Coq au Vin

Some time ago a friend sent a picture with a lone word ‘Fernweh’ and its meaning. The word has stuck ever since because it kinda describes me every other day.

‘Fernweh’ is a German word which can replaced with the English word ‘Wanderlust’; a strong desire for or impulse to wander or travel and explore the world.

I think the reason I love preparing dishes from all over the world is because although I love travelling, sometimes I can’t afford to for one reason or the other. So I say, ‘Why not let my taste buds travel in my stead’?

Today we will be trying a little bit of French cooking. Coq au Vin is a classic recipe cooked all over France although with some variations in different regions. The recipe I used was originally gotten from foodnetwork.com however because of the Nigerian factor (or should I say the Benin factor)* I had to tweak it.

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Ingredients

2 chicken thighs and legs, cut into serving pieces

Salt and freshly ground black pepper

1/4 to 1/2 cup all-purpose flour

2 tablespoons water

1 tablespoon butter

175g Bacon, cubed

165g button mushrooms, halved (I used tinned mushrooms. Although the original recipe required them to be quartered I halved them because they r softer and was scared of having a mushy mess)

1 (750-ml) bottle red wine

2 tablespoons tomato paste

1 medium onion, quartered

2 medium carrots, cut into chunks

2 cloves garlic, crushed

2 leveled tablespoon dry thyme

1 bay leaf

1 cup chicken stock or broth

 

Directions

Coq au Vin

1. Sprinkle the chicken on all sides with salt and freshly ground black pepper.

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2. Place the chicken pieces, a few at a time, into a large (1 or 2-gallon) sealable plastic bag along with the flour. I was out of ziploc bag so used a plate. You will achieve the same end result but using a ziploc is faster and easier to handle. Shake to coat all of the pieces of the chicken.

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3. Remove the chicken from the bag to a metal rack.

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4. Add the 2 tablespoons of water to a large, pan over medium heat along with the bacon. Cover and cook until the water is gone, and then continue to cook until the bacon cubes are golden brown and crispy, approximately 4 to 6 minutes. Remove the bacon from the pan and set aside.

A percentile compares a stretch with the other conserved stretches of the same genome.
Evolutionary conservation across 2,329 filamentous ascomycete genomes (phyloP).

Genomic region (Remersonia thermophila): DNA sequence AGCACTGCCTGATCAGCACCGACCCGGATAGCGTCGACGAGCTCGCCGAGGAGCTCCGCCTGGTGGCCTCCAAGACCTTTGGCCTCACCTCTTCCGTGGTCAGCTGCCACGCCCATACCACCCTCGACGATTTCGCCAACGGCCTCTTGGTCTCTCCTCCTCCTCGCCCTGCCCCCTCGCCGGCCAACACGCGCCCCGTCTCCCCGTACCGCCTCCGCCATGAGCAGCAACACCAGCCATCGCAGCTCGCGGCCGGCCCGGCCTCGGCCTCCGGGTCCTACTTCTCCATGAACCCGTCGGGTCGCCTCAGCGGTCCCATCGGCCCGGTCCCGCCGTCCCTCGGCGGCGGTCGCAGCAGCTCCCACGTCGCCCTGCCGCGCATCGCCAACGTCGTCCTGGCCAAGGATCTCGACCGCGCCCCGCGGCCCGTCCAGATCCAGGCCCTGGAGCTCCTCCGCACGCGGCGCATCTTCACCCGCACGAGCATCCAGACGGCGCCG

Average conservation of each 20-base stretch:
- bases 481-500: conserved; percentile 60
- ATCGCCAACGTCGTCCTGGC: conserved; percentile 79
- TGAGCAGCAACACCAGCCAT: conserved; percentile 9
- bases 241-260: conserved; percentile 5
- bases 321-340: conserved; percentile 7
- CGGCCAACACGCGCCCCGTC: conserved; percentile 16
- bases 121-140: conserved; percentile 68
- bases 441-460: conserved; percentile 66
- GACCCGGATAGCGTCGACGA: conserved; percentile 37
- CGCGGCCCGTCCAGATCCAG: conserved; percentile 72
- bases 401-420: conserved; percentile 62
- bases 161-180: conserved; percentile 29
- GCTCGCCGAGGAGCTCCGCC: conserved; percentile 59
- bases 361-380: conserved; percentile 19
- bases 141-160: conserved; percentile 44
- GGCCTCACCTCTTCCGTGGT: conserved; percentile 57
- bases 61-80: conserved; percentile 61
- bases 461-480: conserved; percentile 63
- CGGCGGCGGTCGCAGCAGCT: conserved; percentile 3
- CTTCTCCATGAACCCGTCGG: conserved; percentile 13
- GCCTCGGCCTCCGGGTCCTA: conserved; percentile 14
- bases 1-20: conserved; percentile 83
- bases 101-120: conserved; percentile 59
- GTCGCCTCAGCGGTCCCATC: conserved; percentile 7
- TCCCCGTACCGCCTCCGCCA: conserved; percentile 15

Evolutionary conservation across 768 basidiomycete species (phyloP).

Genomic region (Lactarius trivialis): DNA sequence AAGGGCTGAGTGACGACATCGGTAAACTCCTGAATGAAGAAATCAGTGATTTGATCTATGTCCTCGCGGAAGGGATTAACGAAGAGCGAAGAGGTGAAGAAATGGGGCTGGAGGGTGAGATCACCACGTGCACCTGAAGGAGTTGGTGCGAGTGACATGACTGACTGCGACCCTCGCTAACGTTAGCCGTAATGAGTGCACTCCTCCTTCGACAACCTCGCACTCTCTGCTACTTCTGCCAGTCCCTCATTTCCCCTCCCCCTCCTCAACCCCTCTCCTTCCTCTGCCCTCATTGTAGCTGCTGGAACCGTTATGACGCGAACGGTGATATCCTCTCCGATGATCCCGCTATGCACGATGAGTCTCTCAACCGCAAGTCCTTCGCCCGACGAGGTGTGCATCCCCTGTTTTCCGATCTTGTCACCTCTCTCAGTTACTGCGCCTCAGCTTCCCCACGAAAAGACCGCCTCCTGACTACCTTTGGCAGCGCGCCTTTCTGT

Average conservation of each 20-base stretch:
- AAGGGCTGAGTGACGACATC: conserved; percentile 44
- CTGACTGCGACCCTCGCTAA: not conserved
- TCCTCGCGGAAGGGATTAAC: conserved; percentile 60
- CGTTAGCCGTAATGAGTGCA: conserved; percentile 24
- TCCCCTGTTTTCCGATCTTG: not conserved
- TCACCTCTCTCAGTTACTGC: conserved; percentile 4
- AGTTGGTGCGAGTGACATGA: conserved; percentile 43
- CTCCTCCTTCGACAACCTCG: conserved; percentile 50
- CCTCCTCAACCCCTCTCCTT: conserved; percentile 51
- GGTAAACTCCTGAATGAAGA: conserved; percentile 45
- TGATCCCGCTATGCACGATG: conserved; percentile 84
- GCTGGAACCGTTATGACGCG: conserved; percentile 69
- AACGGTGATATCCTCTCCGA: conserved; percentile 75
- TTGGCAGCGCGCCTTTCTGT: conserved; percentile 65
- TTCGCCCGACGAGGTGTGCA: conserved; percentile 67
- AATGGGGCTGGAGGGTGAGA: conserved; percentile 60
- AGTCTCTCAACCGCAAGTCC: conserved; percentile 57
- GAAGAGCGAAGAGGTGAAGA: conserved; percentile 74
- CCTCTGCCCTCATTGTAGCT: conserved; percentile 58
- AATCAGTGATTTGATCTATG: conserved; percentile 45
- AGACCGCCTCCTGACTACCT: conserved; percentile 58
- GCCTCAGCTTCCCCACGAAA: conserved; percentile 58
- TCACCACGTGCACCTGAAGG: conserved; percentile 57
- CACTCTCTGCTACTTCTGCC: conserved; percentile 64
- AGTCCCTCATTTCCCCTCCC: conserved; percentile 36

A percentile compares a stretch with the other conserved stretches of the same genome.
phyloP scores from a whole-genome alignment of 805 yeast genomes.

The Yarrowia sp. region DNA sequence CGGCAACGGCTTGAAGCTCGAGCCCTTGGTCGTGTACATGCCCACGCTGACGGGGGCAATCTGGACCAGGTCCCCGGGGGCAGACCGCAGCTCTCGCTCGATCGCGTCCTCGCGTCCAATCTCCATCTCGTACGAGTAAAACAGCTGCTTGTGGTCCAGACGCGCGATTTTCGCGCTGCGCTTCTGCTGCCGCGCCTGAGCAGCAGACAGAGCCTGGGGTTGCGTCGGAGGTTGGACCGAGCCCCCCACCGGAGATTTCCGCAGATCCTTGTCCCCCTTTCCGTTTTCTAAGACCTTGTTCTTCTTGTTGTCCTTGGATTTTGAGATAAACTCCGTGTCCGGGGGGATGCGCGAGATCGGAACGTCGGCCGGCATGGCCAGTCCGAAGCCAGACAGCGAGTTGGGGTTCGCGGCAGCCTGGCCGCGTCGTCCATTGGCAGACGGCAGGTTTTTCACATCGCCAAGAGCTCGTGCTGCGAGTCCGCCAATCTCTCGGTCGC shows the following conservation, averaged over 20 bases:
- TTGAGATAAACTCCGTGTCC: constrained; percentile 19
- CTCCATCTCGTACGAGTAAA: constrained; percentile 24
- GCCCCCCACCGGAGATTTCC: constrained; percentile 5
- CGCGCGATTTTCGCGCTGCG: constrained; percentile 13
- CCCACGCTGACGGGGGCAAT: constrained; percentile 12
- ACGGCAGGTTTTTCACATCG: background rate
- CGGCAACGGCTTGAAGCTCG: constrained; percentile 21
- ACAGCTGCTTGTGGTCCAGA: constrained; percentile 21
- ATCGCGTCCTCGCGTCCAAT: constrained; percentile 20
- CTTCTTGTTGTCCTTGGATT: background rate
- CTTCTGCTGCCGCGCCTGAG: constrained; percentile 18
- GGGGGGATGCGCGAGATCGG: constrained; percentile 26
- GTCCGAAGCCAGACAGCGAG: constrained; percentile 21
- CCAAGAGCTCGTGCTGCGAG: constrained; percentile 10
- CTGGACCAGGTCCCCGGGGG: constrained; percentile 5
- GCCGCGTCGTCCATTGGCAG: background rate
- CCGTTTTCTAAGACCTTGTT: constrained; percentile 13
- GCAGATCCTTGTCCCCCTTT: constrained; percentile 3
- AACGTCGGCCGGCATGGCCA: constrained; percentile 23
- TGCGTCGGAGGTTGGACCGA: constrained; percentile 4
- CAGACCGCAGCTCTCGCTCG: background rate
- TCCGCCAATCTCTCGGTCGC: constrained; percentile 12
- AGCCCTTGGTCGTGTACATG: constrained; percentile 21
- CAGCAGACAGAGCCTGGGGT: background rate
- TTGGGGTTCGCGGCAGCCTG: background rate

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5. In the same pan, using the remaining fat, add the onions, sprinkle with salt and pepper, and saute until lightly brown, approximately 4 to 6 minutes. Remove the onions from the pan and set aside.

6. Next, brown the chicken pieces on each side until golden brown, working in batches if necessary to not overcrowd the pan. Transfer the chicken into a cast iron Dutch oven. I used a wok instead.
Note: You should use a heavy bottom pan if you do not have a dutch oven

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7.  Add the mushrooms to the same pan, adding the 1 tablespoon of butter if needed, and saute until they give up their liquid, approximately 5 minutes.

Note: I skipped this step because I used tinned mushrooms. Again, I was scared of getting it too soft.
Store the onions, mushrooms and bacon in an airtight container in the refrigerator until ready to use.

8. Pour off any remaining fat and deglaze the pan with approximately 1 cup of the wine. Pour this into the Dutch oven (wok) along with the chicken stock, tomato paste, quartered onion, carrots, garlic, thyme, and bay leaf. Add all of the remaining wine. Cover and refrigerate overnight.

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9. The next day, on low heat cook chicken for 1 1/2 to 2 hours, or until the chicken is tender. Maintain a very gentle simmer and stir occasionally.

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10. Once the chicken is done, remove it to a heatproof container, cover, and place it in the oven to keep warm. Strain the sauce in acolander and remove the carrots, onion, thyme, garlic, and bay leaf. Return the sauce to the pot, place over medium heat, and reduce by 1/3. Depending on how much liquid you actually began with, this should take 10 to 25 minutes.

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11. Once the sauce has thickened, add the sauteed onions, mushrooms, and bacon and cook for another 10 minutes or until the heated through.

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Taste and adjust seasoning if necessary, remove from the heat, add the chicken and serve. Serve over egg noodles, if desired.

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2 thoughts on “Coq au Vin

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